As was stated under arguments for the North Galatia theory, Lightfoot attempted to defend that Galatia was used in an ethnic sense by Luke and not a provincial sense, which for the most part was demonstrable. However, there is at least one weaknesses in the above conclusion as it stands as evidence in the matter at hand. Even if Luke uses geographical names (which is an attempt to indicate that Paul went into the north on his missionary campaigns), it does not necessarily follow that Paul used them and that his letter was sent, therefore, to Galatian churches in the north. One needs to develop the idea that Paul used ethnic or political designations. But, as Boice64 points out, this may be difficult to do with the evidence from Paul's writings, for he seems to prefer provincial titles when referring to churches (cf. "Macedonia" in 2 Cor. 8:1; "Asia" in 1 Cor. 16:19; "Achaia" in 2 Cor 1:1). Paul also speaks of Judea, Syria and Cilicia65 (cf. Gal. 1:21), but never of Lycaonia, Pisidia, Mysia and Lydia. It appears logical and consistent then to say that the term 'Galatia' in Galatians 1:2 and 3:1 is probably a provincial designation in which case the letter could have been sent to the churches of the south.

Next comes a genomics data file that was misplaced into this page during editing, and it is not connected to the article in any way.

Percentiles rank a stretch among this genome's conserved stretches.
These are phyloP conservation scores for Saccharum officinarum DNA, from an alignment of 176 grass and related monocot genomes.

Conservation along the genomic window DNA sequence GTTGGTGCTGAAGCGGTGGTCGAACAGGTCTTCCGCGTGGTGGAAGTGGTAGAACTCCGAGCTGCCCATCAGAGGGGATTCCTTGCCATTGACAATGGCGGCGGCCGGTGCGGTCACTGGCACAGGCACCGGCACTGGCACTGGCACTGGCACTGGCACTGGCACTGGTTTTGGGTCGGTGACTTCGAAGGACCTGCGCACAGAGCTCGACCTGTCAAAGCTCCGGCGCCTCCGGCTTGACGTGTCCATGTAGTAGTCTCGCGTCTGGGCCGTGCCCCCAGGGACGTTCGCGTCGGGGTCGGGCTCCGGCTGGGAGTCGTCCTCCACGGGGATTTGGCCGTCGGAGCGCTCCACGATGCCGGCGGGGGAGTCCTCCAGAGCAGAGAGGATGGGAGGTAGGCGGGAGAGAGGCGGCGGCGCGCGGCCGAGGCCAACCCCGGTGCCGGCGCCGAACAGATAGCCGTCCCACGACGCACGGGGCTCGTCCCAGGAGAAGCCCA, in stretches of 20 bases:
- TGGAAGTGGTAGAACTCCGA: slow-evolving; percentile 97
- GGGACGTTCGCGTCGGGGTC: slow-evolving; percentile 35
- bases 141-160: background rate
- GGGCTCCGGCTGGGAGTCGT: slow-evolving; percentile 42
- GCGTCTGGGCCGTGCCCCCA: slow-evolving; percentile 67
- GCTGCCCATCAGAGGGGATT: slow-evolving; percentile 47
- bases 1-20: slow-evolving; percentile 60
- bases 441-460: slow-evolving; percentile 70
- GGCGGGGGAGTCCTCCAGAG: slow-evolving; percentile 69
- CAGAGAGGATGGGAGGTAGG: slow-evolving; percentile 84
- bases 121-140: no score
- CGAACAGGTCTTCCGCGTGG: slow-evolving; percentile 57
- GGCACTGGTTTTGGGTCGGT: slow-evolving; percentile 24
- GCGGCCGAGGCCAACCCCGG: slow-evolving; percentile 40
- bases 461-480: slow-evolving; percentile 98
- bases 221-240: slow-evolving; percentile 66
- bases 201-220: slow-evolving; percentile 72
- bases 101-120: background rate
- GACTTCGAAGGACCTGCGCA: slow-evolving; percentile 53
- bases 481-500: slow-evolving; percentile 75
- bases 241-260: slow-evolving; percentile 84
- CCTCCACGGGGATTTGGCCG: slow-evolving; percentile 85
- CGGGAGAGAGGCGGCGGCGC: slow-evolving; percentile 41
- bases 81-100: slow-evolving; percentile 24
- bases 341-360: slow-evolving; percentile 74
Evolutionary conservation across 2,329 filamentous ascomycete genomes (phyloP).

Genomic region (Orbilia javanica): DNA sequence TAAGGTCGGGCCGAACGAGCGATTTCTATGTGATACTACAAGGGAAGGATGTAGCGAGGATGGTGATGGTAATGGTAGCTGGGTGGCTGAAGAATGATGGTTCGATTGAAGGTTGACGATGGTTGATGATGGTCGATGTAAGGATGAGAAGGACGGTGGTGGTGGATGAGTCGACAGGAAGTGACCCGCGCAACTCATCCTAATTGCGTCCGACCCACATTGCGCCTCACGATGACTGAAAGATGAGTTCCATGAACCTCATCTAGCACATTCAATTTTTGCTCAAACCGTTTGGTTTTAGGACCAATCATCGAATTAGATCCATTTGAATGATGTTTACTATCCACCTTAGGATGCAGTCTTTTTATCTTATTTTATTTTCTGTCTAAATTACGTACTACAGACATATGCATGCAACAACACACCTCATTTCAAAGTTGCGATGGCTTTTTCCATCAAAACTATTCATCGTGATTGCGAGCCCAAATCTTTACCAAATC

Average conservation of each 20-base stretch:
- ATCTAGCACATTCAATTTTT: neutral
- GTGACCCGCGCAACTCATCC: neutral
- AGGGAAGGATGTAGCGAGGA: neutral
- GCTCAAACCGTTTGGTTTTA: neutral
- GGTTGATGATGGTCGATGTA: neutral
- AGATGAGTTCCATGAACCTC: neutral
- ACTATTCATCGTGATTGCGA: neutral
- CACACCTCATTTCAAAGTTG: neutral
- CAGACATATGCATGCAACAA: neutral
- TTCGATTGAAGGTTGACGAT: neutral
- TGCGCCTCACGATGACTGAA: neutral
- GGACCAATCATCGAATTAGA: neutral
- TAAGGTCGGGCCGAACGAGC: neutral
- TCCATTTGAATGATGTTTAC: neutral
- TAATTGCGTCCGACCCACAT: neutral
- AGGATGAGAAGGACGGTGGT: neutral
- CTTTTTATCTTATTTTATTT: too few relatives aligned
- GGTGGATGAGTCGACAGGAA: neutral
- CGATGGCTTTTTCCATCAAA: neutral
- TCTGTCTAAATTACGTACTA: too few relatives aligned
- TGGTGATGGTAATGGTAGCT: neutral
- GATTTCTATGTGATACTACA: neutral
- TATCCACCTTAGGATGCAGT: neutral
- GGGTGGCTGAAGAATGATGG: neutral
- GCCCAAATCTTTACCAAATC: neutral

Lightfoot argued that Paul would not have used the term 'Galatia' to refer churches in south Galatia.66 But, as Bruce67 points out, "What comprehensive term could have been used to refer to those in Lycaonia and those in Phrygia all at once?" He gives a modern example from his part of the world: Do not people today refer to Englishmen, Welsh, Cornish and Scots as 'British' which is only appropriate ethnically to refer to the Welsh and Cornish? And, further, it may be possible that they were proud of the fact that they were Roman citizens.68
Ramsay also attacked the notion that the title 'Galatian' could only be applied to those who were Gauls by blood and in the north of the province. He claimed that this, like many other theories of those who hold to a destination in North Galatia, crumbles under the weight of historical inquiry: "they fall into error after error, when they try to support their theory from the facts of Galatian history or antiquities."69 Moffatt responded to this by attempting to demonstrate that indeed the term 'Galatian' refers solely to those in the north. He quotes Mommsen, an 'authority' in the field, as saying that
'the provinces which were combined with Galatia under a legatus, as, e.g., Lykaonia certainly had been under Claudius, were by no means incorporated into that province. Still less could the inhabitants of Ikonium and Lystra be named Galatians in the common speech of the day.'70
The discussion over the use of whether the term applies to those in the North solely, or to both those in the north and the south, is a highly intense one, that does not appear to have any definitive answer in sight. But it must be observed that all Ramsay was seeking to settle was that the term 'Galatian' was indeed applied to those living in the south. He did not say or attempt to argue that it was not used for those in the north or deny that that was its primary use. He simply argued from history that it would not have been out of place for Paul to refer to the churches in the south as 'Galatian churches.'